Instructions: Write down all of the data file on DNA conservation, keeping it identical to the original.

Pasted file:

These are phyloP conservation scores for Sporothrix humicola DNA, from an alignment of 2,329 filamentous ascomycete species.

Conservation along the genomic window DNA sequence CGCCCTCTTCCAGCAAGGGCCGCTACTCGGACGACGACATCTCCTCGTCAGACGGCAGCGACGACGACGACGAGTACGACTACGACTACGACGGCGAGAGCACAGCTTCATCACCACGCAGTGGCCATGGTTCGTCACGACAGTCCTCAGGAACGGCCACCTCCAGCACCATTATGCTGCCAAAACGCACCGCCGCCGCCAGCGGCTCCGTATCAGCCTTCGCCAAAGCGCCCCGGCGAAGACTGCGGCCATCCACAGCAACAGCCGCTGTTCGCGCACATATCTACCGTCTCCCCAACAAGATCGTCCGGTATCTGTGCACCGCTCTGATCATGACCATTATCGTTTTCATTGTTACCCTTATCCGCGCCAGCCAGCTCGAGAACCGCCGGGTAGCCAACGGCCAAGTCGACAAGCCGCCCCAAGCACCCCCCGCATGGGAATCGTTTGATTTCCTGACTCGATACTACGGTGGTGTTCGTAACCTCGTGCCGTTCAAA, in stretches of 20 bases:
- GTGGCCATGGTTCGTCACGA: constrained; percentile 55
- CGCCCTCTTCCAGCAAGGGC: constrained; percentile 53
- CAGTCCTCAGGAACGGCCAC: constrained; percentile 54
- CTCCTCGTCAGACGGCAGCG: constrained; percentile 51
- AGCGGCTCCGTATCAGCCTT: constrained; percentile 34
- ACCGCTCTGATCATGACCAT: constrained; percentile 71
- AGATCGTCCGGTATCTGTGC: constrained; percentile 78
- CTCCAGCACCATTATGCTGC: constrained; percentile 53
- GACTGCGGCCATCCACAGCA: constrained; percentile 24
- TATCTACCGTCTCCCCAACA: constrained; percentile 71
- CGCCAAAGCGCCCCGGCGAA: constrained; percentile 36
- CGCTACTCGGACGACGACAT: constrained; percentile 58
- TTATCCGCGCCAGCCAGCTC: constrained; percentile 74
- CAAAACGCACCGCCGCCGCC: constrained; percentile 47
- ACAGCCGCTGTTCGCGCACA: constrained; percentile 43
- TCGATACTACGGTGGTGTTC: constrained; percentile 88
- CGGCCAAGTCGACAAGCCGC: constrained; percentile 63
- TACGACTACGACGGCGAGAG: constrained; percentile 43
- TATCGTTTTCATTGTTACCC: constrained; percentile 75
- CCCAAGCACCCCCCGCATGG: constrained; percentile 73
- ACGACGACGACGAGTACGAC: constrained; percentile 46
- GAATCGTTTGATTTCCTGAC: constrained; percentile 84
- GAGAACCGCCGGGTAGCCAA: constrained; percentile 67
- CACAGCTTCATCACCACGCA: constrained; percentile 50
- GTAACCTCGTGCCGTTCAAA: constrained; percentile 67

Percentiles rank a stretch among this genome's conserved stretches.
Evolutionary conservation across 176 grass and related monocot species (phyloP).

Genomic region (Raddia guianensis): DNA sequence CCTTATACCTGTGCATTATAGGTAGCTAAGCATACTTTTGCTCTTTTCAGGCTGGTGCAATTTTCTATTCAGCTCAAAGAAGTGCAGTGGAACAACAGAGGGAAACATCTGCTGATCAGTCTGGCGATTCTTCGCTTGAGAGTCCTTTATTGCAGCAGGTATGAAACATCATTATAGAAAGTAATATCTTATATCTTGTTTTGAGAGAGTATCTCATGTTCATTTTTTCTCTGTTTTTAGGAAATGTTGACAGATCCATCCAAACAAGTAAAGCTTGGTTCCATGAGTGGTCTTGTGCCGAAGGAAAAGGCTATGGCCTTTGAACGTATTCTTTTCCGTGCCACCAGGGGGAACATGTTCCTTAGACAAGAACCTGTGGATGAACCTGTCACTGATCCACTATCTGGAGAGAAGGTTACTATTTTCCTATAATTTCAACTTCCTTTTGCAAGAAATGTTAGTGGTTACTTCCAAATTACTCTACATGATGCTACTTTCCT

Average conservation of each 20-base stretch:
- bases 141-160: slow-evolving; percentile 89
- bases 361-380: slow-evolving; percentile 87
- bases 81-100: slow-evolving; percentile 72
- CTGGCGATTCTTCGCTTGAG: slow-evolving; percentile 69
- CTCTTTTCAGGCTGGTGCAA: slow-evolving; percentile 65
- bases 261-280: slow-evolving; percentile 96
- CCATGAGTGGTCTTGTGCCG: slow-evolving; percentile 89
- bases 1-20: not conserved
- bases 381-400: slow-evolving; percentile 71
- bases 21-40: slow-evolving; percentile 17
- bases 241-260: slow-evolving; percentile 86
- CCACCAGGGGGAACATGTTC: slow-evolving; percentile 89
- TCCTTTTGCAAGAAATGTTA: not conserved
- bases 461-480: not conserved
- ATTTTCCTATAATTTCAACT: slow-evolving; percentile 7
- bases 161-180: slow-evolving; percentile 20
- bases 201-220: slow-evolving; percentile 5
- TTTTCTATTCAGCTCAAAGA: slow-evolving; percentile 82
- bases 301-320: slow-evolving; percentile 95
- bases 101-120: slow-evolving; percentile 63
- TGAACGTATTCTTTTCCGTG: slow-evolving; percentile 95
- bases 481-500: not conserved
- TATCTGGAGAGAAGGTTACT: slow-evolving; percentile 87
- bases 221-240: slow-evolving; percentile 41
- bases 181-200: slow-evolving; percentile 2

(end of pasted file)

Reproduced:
These are phyloP conservation scores for Sporothrix humicola DNA, from an alignment of 2,329 filamentous ascomycete species.

Conservation along the genomic window DNA sequence CGCCCTCTTCCAGCAAGGGCCGCTACTCGGACGACGACATCTCCTCGTCAGACGGCAGCGACGACGACGACGAGTACGACTACGACTACGACGGCGAGAGCACAGCTTCATCACCACGCAGTGGCCATGGTTCGTCACGACAGTCCTCAGGAACGGCCACCTCCAGCACCATTATGCTGCCAAAACGCACCGCCGCCGCCAGCGGCTCCGTATCAGCCTTCGCCAAAGCGCCCCGGCGAAGACTGCGGCCATCCACAGCAACAGCCGCTGTTCGCGCACATATCTACCGTCTCCCCAACAAGATCGTCCGGTATCTGTGCACCGCTCTGATCATGACCATTATCGTTTTCATTGTTACCCTTATCCGCGCCAGCCAGCTCGAGAACCGCCGGGTAGCCAACGGCCAAGTCGACAAGCCGCCCCAAGCACCCCCCGCATGGGAATCGTTTGATTTCCTGACTCGATACTACGGTGGTGTTCGTAACCTCGTGCCGTTCAAA, in stretches of 20 bases:
- GTGGCCATGGTTCGTCACGA: constrained; percentile 55
- CGCCCTCTTCCAGCAAGGGC: constrained; percentile 53
- CAGTCCTCAGGAACGGCCAC: constrained; percentile 54
- CTCCTCGTCAGACGGCAGCG: constrained; percentile 51
- AGCGGCTCCGTATCAGCCTT: constrained; percentile 34
- ACCGCTCTGATCATGACCAT: constrained; percentile 71
- AGATCGTCCGGTATCTGTGC: constrained; percentile 78
- CTCCAGCACCATTATGCTGC: constrained; percentile 53
- GACTGCGGCCATCCACAGCA: constrained; percentile 24
- TATCTACCGTCTCCCCAACA: constrained; percentile 71
- CGCCAAAGCGCCCCGGCGAA: constrained; percentile 36
- CGCTACTCGGACGACGACAT: constrained; percentile 58
- TTATCCGCGCCAGCCAGCTC: constrained; percentile 74
- CAAAACGCACCGCCGCCGCC: constrained; percentile 47
- ACAGCCGCTGTTCGCGCACA: constrained; percentile 43
- TCGATACTACGGTGGTGTTC: constrained; percentile 88
- CGGCCAAGTCGACAAGCCGC: constrained; percentile 63
- TACGACTACGACGGCGAGAG: constrained; percentile 43
- TATCGTTTTCATTGTTACCC: constrained; percentile 75
- CCCAAGCACCCCCCGCATGG: constrained; percentile 73
- ACGACGACGACGAGTACGAC: constrained; percentile 46
- GAATCGTTTGATTTCCTGAC: constrained; percentile 84
- GAGAACCGCCGGGTAGCCAA: constrained; percentile 67
- CACAGCTTCATCACCACGCA: constrained; percentile 50
- GTAACCTCGTGCCGTTCAAA: constrained; percentile 67

Percentiles rank a stretch among this genome's conserved stretches.
Evolutionary conservation across 176 grass and related monocot species (phyloP).

Genomic region (Raddia guianensis): DNA sequence CCTTATACCTGTGCATTATAGGTAGCTAAGCATACTTTTGCTCTTTTCAGGCTGGTGCAATTTTCTATTCAGCTCAAAGAAGTGCAGTGGAACAACAGAGGGAAACATCTGCTGATCAGTCTGGCGATTCTTCGCTTGAGAGTCCTTTATTGCAGCAGGTATGAAACATCATTATAGAAAGTAATATCTTATATCTTGTTTTGAGAGAGTATCTCATGTTCATTTTTTCTCTGTTTTTAGGAAATGTTGACAGATCCATCCAAACAAGTAAAGCTTGGTTCCATGAGTGGTCTTGTGCCGAAGGAAAAGGCTATGGCCTTTGAACGTATTCTTTTCCGTGCCACCAGGGGGAACATGTTCCTTAGACAAGAACCTGTGGATGAACCTGTCACTGATCCACTATCTGGAGAGAAGGTTACTATTTTCCTATAATTTCAACTTCCTTTTGCAAGAAATGTTAGTGGTTACTTCCAAATTACTCTACATGATGCTACTTTCCT

Average conservation of each 20-base stretch:
- bases 141-160: slow-evolving; percentile 89
- bases 361-380: slow-evolving; percentile 87
- bases 81-100: slow-evolving; percentile 72
- CTGGCGATTCTTCGCTTGAG: slow-evolving; percentile 69
- CTCTTTTCAGGCTGGTGCAA: slow-evolving; percentile 65
- bases 261-280: slow-evolving; percentile 96
- CCATGAGTGGTCTTGTGCCG: slow-evolving; percentile 89
- bases 1-20: not conserved
- bases 381-400: slow-evolving; percentile 71
- bases 21-40: slow-evolving; percentile 17
- bases 241-260: slow-evolving; percentile 86
- CCACCAGGGGGAACATGTTC: slow-evolving; percentile 89
- TCCTTTTGCAAGAAATGTTA: not conserved
- bases 461-480: not conserved
- ATTTTCCTATAATTTCAACT: slow-evolving; percentile 7
- bases 161-180: slow-evolving; percentile 20
- bases 201-220: slow-evolving; percentile 5
- TTTTCTATTCAGCTCAAAGA: slow-evolving; percentile 82
- bases 301-320: slow-evolving; percentile 95
- bases 101-120: slow-evolving; percentile 63
- TGAACGTATTCTTTTCCGTG: slow-evolving; percentile 95
- bases 481-500: not conserved
- TATCTGGAGAGAAGGTTACT: slow-evolving; percentile 87
- bases 221-240: slow-evolving; percentile 41
- bases 181-200: slow-evolving; percentile 2